I never had my own D&D books as a kid. I saved my birthday money and bought a GURPS core book at a B. Dalton. I got a Buck Rogers XXVc box set for Christmas one year, because I enjoyed the SSI game so much. I thought the pseudo-hard science of the whole thing was super neat. (It wasn't until many years later that I learned the sordid back story of that particular license.) Bought a copy of first edition Shadowrun at a comic shop, got a second edition hardcover as a hand-me-down from a cousin. Had a friend who I talked games with and never gamed with - and I'm still upset with him for ruining that hardcover when I loaned it to him. I also haven't talked to him in two decades.

I was in the tenth grade before I actually managed to really play some RPGs. I snuck in about two sessions of AD&D (2nd edition), but that never went anywhere. My group played Rifts. Then the group evolved to Vampire: the Masquerade. That was a complex plot that didn't go anywhere, but the characters were great - bunch of collegiate theater folks who were absolutely fascinating to my then-17 year old self. We were narrative heavy and rules light, which lead to many arguments. But it was also a pretty amazing game, so there's that. That influenced my MCing style quite heavily for many years.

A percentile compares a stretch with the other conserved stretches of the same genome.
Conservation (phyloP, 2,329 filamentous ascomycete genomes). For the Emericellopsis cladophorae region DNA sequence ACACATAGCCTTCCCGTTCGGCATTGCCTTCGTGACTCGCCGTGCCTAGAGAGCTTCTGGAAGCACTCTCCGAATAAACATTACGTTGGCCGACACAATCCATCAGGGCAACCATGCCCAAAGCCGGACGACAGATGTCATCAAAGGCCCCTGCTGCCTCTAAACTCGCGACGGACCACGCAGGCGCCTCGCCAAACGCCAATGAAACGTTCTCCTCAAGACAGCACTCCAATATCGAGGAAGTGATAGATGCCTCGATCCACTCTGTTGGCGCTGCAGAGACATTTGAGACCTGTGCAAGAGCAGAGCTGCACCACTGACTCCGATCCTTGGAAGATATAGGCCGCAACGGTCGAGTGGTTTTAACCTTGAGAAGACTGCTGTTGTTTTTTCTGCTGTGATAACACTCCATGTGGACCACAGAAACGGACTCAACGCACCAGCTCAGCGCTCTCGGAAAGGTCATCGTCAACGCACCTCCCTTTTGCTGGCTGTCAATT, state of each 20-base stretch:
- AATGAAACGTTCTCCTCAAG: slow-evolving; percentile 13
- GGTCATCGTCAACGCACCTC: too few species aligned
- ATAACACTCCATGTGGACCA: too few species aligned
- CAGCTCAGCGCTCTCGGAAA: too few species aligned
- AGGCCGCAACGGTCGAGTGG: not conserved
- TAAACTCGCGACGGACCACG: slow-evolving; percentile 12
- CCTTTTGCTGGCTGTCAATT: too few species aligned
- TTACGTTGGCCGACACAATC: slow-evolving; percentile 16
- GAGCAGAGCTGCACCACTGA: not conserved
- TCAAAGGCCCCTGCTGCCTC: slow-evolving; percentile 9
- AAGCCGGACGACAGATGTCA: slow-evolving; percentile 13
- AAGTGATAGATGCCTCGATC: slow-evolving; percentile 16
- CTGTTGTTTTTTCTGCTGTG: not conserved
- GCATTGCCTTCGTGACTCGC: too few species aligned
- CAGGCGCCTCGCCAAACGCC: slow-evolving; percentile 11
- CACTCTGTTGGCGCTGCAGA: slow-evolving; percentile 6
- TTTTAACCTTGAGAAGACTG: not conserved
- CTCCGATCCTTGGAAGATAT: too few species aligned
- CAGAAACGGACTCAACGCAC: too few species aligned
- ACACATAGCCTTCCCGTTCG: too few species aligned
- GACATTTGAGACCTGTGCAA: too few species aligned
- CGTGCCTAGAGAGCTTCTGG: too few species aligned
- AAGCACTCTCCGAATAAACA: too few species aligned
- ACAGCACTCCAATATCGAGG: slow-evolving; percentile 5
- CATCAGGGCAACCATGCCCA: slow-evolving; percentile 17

It was after that group imploded that I finally decided that I would run the damn things myself. I started spending a lot of my disposable income - late high school/early college - on gaming books. White Wolf was my particular crack, but I ran Rifts, Mekton, Brave New World - all sorts of nonsense.